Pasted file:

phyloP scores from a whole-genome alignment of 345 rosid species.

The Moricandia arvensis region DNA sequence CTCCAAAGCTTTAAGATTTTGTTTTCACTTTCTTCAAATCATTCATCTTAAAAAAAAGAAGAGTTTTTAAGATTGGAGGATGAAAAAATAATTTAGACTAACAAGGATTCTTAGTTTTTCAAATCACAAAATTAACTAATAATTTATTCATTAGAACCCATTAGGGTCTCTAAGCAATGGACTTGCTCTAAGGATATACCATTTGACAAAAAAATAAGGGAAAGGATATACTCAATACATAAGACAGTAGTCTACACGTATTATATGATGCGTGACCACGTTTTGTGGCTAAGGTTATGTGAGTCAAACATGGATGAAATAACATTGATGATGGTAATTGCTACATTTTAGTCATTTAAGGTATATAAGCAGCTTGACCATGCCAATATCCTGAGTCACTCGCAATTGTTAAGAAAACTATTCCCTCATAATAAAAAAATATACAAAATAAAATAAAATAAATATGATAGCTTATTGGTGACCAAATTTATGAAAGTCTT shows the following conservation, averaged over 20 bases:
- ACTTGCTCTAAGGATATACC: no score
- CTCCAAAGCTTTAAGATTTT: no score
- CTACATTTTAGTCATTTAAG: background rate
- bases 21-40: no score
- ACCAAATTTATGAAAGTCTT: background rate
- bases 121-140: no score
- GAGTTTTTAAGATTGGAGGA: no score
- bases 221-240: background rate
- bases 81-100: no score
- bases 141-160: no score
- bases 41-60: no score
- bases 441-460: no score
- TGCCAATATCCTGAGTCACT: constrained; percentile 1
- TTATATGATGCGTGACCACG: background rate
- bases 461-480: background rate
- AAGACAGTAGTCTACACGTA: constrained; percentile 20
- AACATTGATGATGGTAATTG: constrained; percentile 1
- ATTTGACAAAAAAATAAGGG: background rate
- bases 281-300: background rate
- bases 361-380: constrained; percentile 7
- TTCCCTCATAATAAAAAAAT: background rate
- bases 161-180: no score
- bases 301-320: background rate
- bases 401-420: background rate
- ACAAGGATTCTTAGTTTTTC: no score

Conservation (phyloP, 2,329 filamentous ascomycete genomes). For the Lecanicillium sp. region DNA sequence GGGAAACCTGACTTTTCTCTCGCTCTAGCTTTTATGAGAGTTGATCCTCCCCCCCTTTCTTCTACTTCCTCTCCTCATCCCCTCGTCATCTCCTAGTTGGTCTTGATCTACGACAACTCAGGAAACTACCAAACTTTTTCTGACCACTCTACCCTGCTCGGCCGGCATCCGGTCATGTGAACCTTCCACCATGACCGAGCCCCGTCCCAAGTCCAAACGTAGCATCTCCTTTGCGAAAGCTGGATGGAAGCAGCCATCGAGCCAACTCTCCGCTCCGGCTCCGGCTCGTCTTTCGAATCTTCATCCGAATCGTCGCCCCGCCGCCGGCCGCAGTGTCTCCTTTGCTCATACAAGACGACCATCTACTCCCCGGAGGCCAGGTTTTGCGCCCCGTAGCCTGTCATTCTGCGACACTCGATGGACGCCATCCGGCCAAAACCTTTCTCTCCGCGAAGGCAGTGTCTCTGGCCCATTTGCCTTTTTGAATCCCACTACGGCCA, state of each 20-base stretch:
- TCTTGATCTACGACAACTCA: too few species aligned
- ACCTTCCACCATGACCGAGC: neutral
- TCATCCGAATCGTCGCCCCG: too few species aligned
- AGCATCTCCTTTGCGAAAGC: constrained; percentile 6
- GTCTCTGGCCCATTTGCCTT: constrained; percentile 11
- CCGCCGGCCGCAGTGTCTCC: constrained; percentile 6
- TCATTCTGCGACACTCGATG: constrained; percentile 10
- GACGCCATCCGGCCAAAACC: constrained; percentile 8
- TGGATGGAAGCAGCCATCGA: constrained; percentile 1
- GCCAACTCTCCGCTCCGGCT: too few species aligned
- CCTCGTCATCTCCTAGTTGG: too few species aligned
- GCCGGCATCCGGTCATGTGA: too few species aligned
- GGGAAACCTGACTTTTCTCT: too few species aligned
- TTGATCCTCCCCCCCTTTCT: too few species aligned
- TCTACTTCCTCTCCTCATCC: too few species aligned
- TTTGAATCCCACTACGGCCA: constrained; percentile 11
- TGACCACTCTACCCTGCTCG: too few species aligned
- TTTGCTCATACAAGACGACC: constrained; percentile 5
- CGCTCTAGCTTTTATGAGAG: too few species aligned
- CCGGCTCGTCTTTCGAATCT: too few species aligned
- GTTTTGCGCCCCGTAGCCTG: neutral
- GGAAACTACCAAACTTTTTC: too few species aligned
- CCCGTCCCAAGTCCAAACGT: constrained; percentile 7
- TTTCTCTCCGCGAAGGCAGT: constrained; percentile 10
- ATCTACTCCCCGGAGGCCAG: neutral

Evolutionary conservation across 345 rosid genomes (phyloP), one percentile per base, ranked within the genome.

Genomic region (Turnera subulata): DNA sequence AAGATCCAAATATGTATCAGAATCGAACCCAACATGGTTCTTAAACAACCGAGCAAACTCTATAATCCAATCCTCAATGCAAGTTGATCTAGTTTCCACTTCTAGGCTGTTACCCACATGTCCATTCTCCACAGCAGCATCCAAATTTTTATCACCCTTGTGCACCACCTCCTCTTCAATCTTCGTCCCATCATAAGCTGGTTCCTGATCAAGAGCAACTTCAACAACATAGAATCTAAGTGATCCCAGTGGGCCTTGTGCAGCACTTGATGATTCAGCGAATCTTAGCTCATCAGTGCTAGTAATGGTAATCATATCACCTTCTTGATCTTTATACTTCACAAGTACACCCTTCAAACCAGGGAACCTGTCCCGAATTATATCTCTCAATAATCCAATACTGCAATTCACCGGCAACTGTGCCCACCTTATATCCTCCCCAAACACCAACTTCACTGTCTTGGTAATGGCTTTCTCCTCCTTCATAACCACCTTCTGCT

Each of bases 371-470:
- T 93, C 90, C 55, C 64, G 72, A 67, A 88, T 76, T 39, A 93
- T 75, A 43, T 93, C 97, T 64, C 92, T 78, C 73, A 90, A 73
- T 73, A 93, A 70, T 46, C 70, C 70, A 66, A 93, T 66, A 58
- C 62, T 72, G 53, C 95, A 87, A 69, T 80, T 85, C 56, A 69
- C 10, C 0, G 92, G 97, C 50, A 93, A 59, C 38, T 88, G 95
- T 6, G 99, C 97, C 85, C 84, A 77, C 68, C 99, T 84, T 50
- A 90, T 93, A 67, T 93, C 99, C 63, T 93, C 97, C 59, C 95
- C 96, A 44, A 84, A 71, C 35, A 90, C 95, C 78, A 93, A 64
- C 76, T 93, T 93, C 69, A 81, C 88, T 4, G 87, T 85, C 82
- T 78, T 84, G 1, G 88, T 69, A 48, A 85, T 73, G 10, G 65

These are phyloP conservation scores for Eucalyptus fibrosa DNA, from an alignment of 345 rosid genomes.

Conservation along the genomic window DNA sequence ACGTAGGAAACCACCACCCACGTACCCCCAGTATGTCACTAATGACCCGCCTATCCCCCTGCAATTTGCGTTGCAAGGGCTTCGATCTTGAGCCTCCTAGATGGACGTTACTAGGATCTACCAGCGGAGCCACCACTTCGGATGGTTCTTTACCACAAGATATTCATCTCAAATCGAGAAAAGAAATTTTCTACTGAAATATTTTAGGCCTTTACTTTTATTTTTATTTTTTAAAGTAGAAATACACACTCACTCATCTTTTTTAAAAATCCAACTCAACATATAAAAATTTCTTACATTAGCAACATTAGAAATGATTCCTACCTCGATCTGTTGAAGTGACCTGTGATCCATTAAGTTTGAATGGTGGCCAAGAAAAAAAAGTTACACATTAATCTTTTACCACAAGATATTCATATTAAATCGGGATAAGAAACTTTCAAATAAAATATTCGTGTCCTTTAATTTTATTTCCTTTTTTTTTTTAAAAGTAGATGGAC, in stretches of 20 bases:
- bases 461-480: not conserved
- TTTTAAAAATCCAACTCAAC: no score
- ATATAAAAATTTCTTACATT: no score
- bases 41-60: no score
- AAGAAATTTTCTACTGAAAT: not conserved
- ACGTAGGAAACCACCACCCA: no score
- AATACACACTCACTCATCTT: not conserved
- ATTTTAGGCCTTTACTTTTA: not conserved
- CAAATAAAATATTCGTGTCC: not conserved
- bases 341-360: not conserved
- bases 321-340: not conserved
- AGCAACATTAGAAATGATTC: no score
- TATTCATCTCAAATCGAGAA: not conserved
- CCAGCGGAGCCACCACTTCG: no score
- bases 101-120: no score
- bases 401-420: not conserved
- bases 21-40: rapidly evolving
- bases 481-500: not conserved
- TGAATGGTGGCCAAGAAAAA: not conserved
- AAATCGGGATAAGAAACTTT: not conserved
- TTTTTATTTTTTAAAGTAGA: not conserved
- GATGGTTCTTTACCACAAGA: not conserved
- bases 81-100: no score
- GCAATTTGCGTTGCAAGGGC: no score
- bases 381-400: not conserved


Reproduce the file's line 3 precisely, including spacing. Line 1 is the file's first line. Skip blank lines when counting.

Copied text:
- ACTTGCTCTAAGGATATACC: no score